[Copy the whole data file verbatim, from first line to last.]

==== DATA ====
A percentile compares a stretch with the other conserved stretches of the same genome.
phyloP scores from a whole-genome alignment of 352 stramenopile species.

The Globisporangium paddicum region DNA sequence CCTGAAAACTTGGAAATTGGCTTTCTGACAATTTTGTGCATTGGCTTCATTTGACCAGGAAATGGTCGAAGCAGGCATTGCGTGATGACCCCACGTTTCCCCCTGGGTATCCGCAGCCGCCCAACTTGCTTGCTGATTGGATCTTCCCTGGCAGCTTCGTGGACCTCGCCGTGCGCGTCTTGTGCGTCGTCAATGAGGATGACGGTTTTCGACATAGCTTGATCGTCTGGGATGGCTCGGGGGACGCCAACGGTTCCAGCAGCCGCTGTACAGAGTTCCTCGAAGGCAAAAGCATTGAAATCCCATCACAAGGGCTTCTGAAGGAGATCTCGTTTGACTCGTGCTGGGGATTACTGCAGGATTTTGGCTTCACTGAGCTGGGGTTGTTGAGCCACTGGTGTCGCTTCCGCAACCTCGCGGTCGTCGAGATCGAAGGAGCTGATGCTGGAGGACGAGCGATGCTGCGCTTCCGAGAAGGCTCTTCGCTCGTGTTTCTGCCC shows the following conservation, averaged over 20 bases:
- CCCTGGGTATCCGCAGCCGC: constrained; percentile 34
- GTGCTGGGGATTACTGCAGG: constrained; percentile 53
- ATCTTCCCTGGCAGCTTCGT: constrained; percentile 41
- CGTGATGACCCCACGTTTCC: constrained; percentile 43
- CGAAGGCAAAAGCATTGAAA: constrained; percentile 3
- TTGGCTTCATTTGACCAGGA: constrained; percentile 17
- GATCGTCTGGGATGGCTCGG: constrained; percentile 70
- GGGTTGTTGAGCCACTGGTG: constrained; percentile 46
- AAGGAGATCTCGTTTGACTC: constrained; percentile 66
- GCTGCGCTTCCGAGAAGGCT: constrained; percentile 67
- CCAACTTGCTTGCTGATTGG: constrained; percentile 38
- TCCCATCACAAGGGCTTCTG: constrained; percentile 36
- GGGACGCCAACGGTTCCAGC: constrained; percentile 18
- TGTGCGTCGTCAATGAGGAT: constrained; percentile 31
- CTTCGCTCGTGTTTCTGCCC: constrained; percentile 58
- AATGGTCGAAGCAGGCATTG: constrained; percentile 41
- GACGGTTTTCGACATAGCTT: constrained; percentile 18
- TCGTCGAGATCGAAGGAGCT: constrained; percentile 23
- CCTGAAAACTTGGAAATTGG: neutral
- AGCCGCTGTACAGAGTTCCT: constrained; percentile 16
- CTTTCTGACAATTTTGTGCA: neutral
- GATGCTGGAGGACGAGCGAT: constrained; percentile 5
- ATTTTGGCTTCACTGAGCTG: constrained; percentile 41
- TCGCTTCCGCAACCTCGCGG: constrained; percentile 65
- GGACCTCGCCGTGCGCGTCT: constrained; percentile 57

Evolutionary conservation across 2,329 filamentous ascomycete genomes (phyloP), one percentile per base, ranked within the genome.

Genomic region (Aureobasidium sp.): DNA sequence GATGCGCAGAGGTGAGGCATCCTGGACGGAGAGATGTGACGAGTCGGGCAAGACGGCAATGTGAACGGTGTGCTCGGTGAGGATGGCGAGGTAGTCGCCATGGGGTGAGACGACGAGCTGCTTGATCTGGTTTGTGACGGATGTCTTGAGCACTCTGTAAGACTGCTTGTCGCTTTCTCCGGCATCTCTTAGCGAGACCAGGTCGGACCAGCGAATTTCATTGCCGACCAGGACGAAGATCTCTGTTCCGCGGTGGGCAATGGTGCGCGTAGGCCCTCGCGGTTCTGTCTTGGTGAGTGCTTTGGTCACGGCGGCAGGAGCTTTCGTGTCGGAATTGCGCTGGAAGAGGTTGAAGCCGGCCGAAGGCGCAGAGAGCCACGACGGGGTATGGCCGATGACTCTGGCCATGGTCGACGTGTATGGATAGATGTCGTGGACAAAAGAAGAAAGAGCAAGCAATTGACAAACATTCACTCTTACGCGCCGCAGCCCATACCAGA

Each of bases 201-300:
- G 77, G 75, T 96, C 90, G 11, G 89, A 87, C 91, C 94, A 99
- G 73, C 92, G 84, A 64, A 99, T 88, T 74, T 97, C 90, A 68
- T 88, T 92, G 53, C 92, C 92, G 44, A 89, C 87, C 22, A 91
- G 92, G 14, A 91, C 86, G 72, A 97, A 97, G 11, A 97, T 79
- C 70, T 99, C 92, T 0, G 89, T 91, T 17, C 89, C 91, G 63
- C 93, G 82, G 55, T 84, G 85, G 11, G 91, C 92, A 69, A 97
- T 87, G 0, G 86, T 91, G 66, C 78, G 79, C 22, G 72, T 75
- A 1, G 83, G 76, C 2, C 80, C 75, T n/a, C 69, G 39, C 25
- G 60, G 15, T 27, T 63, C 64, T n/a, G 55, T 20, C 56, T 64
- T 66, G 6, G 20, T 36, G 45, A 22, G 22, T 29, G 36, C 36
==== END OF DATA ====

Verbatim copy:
A percentile compares a stretch with the other conserved stretches of the same genome.
phyloP scores from a whole-genome alignment of 352 stramenopile species.

The Globisporangium paddicum region DNA sequence CCTGAAAACTTGGAAATTGGCTTTCTGACAATTTTGTGCATTGGCTTCATTTGACCAGGAAATGGTCGAAGCAGGCATTGCGTGATGACCCCACGTTTCCCCCTGGGTATCCGCAGCCGCCCAACTTGCTTGCTGATTGGATCTTCCCTGGCAGCTTCGTGGACCTCGCCGTGCGCGTCTTGTGCGTCGTCAATGAGGATGACGGTTTTCGACATAGCTTGATCGTCTGGGATGGCTCGGGGGACGCCAACGGTTCCAGCAGCCGCTGTACAGAGTTCCTCGAAGGCAAAAGCATTGAAATCCCATCACAAGGGCTTCTGAAGGAGATCTCGTTTGACTCGTGCTGGGGATTACTGCAGGATTTTGGCTTCACTGAGCTGGGGTTGTTGAGCCACTGGTGTCGCTTCCGCAACCTCGCGGTCGTCGAGATCGAAGGAGCTGATGCTGGAGGACGAGCGATGCTGCGCTTCCGAGAAGGCTCTTCGCTCGTGTTTCTGCCC shows the following conservation, averaged over 20 bases:
- CCCTGGGTATCCGCAGCCGC: constrained; percentile 34
- GTGCTGGGGATTACTGCAGG: constrained; percentile 53
- ATCTTCCCTGGCAGCTTCGT: constrained; percentile 41
- CGTGATGACCCCACGTTTCC: constrained; percentile 43
- CGAAGGCAAAAGCATTGAAA: constrained; percentile 3
- TTGGCTTCATTTGACCAGGA: constrained; percentile 17
- GATCGTCTGGGATGGCTCGG: constrained; percentile 70
- GGGTTGTTGAGCCACTGGTG: constrained; percentile 46
- AAGGAGATCTCGTTTGACTC: constrained; percentile 66
- GCTGCGCTTCCGAGAAGGCT: constrained; percentile 67
- CCAACTTGCTTGCTGATTGG: constrained; percentile 38
- TCCCATCACAAGGGCTTCTG: constrained; percentile 36
- GGGACGCCAACGGTTCCAGC: constrained; percentile 18
- TGTGCGTCGTCAATGAGGAT: constrained; percentile 31
- CTTCGCTCGTGTTTCTGCCC: constrained; percentile 58
- AATGGTCGAAGCAGGCATTG: constrained; percentile 41
- GACGGTTTTCGACATAGCTT: constrained; percentile 18
- TCGTCGAGATCGAAGGAGCT: constrained; percentile 23
- CCTGAAAACTTGGAAATTGG: neutral
- AGCCGCTGTACAGAGTTCCT: constrained; percentile 16
- CTTTCTGACAATTTTGTGCA: neutral
- GATGCTGGAGGACGAGCGAT: constrained; percentile 5
- ATTTTGGCTTCACTGAGCTG: constrained; percentile 41
- TCGCTTCCGCAACCTCGCGG: constrained; percentile 65
- GGACCTCGCCGTGCGCGTCT: constrained; percentile 57

Evolutionary conservation across 2,329 filamentous ascomycete genomes (phyloP), one percentile per base, ranked within the genome.

Genomic region (Aureobasidium sp.): DNA sequence GATGCGCAGAGGTGAGGCATCCTGGACGGAGAGATGTGACGAGTCGGGCAAGACGGCAATGTGAACGGTGTGCTCGGTGAGGATGGCGAGGTAGTCGCCATGGGGTGAGACGACGAGCTGCTTGATCTGGTTTGTGACGGATGTCTTGAGCACTCTGTAAGACTGCTTGTCGCTTTCTCCGGCATCTCTTAGCGAGACCAGGTCGGACCAGCGAATTTCATTGCCGACCAGGACGAAGATCTCTGTTCCGCGGTGGGCAATGGTGCGCGTAGGCCCTCGCGGTTCTGTCTTGGTGAGTGCTTTGGTCACGGCGGCAGGAGCTTTCGTGTCGGAATTGCGCTGGAAGAGGTTGAAGCCGGCCGAAGGCGCAGAGAGCCACGACGGGGTATGGCCGATGACTCTGGCCATGGTCGACGTGTATGGATAGATGTCGTGGACAAAAGAAGAAAGAGCAAGCAATTGACAAACATTCACTCTTACGCGCCGCAGCCCATACCAGA

Each of bases 201-300:
- G 77, G 75, T 96, C 90, G 11, G 89, A 87, C 91, C 94, A 99
- G 73, C 92, G 84, A 64, A 99, T 88, T 74, T 97, C 90, A 68
- T 88, T 92, G 53, C 92, C 92, G 44, A 89, C 87, C 22, A 91
- G 92, G 14, A 91, C 86, G 72, A 97, A 97, G 11, A 97, T 79
- C 70, T 99, C 92, T 0, G 89, T 91, T 17, C 89, C 91, G 63
- C 93, G 82, G 55, T 84, G 85, G 11, G 91, C 92, A 69, A 97
- T 87, G 0, G 86, T 91, G 66, C 78, G 79, C 22, G 72, T 75
- A 1, G 83, G 76, C 2, C 80, C 75, T n/a, C 69, G 39, C 25
- G 60, G 15, T 27, T 63, C 64, T n/a, G 55, T 20, C 56, T 64
- T 66, G 6, G 20, T 36, G 45, A 22, G 22, T 29, G 36, C 36